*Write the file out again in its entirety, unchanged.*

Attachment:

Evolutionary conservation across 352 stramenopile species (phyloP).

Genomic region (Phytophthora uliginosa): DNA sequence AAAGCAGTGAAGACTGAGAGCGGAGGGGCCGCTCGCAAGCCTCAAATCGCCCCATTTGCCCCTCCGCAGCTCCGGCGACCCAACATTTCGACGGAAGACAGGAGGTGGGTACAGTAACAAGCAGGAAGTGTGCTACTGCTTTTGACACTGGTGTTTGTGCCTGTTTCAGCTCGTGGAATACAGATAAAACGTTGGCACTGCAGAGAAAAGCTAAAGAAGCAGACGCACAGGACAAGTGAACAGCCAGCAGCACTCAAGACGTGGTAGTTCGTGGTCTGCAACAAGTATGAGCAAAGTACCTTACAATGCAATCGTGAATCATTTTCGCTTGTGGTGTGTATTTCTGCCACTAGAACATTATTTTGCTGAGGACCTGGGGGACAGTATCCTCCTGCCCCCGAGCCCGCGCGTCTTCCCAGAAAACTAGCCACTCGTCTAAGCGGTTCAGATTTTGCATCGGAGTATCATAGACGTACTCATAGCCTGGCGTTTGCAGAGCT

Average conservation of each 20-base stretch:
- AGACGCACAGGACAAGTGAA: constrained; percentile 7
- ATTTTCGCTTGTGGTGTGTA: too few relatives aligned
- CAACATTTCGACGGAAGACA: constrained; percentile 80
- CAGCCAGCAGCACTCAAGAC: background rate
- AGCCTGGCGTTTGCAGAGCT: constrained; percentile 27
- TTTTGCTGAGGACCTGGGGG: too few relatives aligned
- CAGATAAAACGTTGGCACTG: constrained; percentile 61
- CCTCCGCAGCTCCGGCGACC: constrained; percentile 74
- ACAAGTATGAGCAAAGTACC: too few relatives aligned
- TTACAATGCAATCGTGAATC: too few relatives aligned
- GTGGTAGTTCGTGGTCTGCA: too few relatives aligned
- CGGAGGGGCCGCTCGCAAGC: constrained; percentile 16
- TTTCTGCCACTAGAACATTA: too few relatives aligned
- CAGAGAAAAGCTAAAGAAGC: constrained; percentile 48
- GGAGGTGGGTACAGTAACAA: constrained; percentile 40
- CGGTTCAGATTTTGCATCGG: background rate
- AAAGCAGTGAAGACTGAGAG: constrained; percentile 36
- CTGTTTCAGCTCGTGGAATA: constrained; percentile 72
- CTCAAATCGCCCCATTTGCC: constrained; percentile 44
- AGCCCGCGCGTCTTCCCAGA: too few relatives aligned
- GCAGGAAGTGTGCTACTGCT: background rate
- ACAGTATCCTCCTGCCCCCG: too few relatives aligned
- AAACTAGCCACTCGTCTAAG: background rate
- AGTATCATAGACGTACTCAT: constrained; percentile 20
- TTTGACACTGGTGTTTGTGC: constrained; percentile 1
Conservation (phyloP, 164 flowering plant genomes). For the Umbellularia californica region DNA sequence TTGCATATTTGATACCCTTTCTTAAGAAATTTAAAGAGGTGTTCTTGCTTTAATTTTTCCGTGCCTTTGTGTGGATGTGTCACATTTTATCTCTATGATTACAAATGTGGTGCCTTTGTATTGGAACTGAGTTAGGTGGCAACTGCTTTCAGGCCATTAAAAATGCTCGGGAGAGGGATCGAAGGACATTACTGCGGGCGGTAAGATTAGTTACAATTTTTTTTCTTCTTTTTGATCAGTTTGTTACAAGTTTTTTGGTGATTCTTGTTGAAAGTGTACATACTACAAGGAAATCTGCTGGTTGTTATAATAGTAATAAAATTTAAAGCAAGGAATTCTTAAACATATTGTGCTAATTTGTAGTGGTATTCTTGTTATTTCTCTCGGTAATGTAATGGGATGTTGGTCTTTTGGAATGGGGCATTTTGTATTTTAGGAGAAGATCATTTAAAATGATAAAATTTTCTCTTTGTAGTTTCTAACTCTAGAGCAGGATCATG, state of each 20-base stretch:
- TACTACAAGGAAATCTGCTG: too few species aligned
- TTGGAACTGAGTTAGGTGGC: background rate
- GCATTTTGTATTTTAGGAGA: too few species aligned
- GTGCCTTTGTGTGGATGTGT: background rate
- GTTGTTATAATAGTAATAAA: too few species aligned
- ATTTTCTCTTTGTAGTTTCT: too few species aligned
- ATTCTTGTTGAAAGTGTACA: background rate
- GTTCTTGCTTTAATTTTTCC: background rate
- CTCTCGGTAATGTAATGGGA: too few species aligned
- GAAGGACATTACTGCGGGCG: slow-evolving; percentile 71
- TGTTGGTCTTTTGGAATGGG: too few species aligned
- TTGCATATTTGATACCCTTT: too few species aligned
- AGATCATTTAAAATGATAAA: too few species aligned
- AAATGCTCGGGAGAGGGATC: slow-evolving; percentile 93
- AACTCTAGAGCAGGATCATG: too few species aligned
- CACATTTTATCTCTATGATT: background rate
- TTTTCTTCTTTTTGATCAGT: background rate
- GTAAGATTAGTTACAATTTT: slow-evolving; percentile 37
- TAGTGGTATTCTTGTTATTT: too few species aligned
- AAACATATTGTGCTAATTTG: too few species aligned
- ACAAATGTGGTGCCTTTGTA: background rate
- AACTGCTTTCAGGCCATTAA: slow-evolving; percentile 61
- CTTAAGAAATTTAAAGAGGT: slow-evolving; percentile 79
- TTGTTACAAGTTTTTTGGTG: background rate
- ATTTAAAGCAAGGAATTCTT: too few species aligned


Evolutionary conservation across 352 stramenopile species (phyloP).

Genomic region (Phytophthora uliginosa): DNA sequence AAAGCAGTGAAGACTGAGAGCGGAGGGGCCGCTCGCAAGCCTCAAATCGCCCCATTTGCCCCTCCGCAGCTCCGGCGACCCAACATTTCGACGGAAGACAGGAGGTGGGTACAGTAACAAGCAGGAAGTGTGCTACTGCTTTTGACACTGGTGTTTGTGCCTGTTTCAGCTCGTGGAATACAGATAAAACGTTGGCACTGCAGAGAAAAGCTAAAGAAGCAGACGCACAGGACAAGTGAACAGCCAGCAGCACTCAAGACGTGGTAGTTCGTGGTCTGCAACAAGTATGAGCAAAGTACCTTACAATGCAATCGTGAATCATTTTCGCTTGTGGTGTGTATTTCTGCCACTAGAACATTATTTTGCTGAGGACCTGGGGGACAGTATCCTCCTGCCCCCGAGCCCGCGCGTCTTCCCAGAAAACTAGCCACTCGTCTAAGCGGTTCAGATTTTGCATCGGAGTATCATAGACGTACTCATAGCCTGGCGTTTGCAGAGCT

Average conservation of each 20-base stretch:
- AGACGCACAGGACAAGTGAA: constrained; percentile 7
- ATTTTCGCTTGTGGTGTGTA: too few relatives aligned
- CAACATTTCGACGGAAGACA: constrained; percentile 80
- CAGCCAGCAGCACTCAAGAC: background rate
- AGCCTGGCGTTTGCAGAGCT: constrained; percentile 27
- TTTTGCTGAGGACCTGGGGG: too few relatives aligned
- CAGATAAAACGTTGGCACTG: constrained; percentile 61
- CCTCCGCAGCTCCGGCGACC: constrained; percentile 74
- ACAAGTATGAGCAAAGTACC: too few relatives aligned
- TTACAATGCAATCGTGAATC: too few relatives aligned
- GTGGTAGTTCGTGGTCTGCA: too few relatives aligned
- CGGAGGGGCCGCTCGCAAGC: constrained; percentile 16
- TTTCTGCCACTAGAACATTA: too few relatives aligned
- CAGAGAAAAGCTAAAGAAGC: constrained; percentile 48
- GGAGGTGGGTACAGTAACAA: constrained; percentile 40
- CGGTTCAGATTTTGCATCGG: background rate
- AAAGCAGTGAAGACTGAGAG: constrained; percentile 36
- CTGTTTCAGCTCGTGGAATA: constrained; percentile 72
- CTCAAATCGCCCCATTTGCC: constrained; percentile 44
- AGCCCGCGCGTCTTCCCAGA: too few relatives aligned
- GCAGGAAGTGTGCTACTGCT: background rate
- ACAGTATCCTCCTGCCCCCG: too few relatives aligned
- AAACTAGCCACTCGTCTAAG: background rate
- AGTATCATAGACGTACTCAT: constrained; percentile 20
- TTTGACACTGGTGTTTGTGC: constrained; percentile 1
Conservation (phyloP, 164 flowering plant genomes). For the Umbellularia californica region DNA sequence TTGCATATTTGATACCCTTTCTTAAGAAATTTAAAGAGGTGTTCTTGCTTTAATTTTTCCGTGCCTTTGTGTGGATGTGTCACATTTTATCTCTATGATTACAAATGTGGTGCCTTTGTATTGGAACTGAGTTAGGTGGCAACTGCTTTCAGGCCATTAAAAATGCTCGGGAGAGGGATCGAAGGACATTACTGCGGGCGGTAAGATTAGTTACAATTTTTTTTCTTCTTTTTGATCAGTTTGTTACAAGTTTTTTGGTGATTCTTGTTGAAAGTGTACATACTACAAGGAAATCTGCTGGTTGTTATAATAGTAATAAAATTTAAAGCAAGGAATTCTTAAACATATTGTGCTAATTTGTAGTGGTATTCTTGTTATTTCTCTCGGTAATGTAATGGGATGTTGGTCTTTTGGAATGGGGCATTTTGTATTTTAGGAGAAGATCATTTAAAATGATAAAATTTTCTCTTTGTAGTTTCTAACTCTAGAGCAGGATCATG, state of each 20-base stretch:
- TACTACAAGGAAATCTGCTG: too few species aligned
- TTGGAACTGAGTTAGGTGGC: background rate
- GCATTTTGTATTTTAGGAGA: too few species aligned
- GTGCCTTTGTGTGGATGTGT: background rate
- GTTGTTATAATAGTAATAAA: too few species aligned
- ATTTTCTCTTTGTAGTTTCT: too few species aligned
- ATTCTTGTTGAAAGTGTACA: background rate
- GTTCTTGCTTTAATTTTTCC: background rate
- CTCTCGGTAATGTAATGGGA: too few species aligned
- GAAGGACATTACTGCGGGCG: slow-evolving; percentile 71
- TGTTGGTCTTTTGGAATGGG: too few species aligned
- TTGCATATTTGATACCCTTT: too few species aligned
- AGATCATTTAAAATGATAAA: too few species aligned
- AAATGCTCGGGAGAGGGATC: slow-evolving; percentile 93
- AACTCTAGAGCAGGATCATG: too few species aligned
- CACATTTTATCTCTATGATT: background rate
- TTTTCTTCTTTTTGATCAGT: background rate
- GTAAGATTAGTTACAATTTT: slow-evolving; percentile 37
- TAGTGGTATTCTTGTTATTT: too few species aligned
- AAACATATTGTGCTAATTTG: too few species aligned
- ACAAATGTGGTGCCTTTGTA: background rate
- AACTGCTTTCAGGCCATTAA: slow-evolving; percentile 61
- CTTAAGAAATTTAAAGAGGT: slow-evolving; percentile 79
- TTGTTACAAGTTTTTTGGTG: background rate
- ATTTAAAGCAAGGAATTCTT: too few species aligned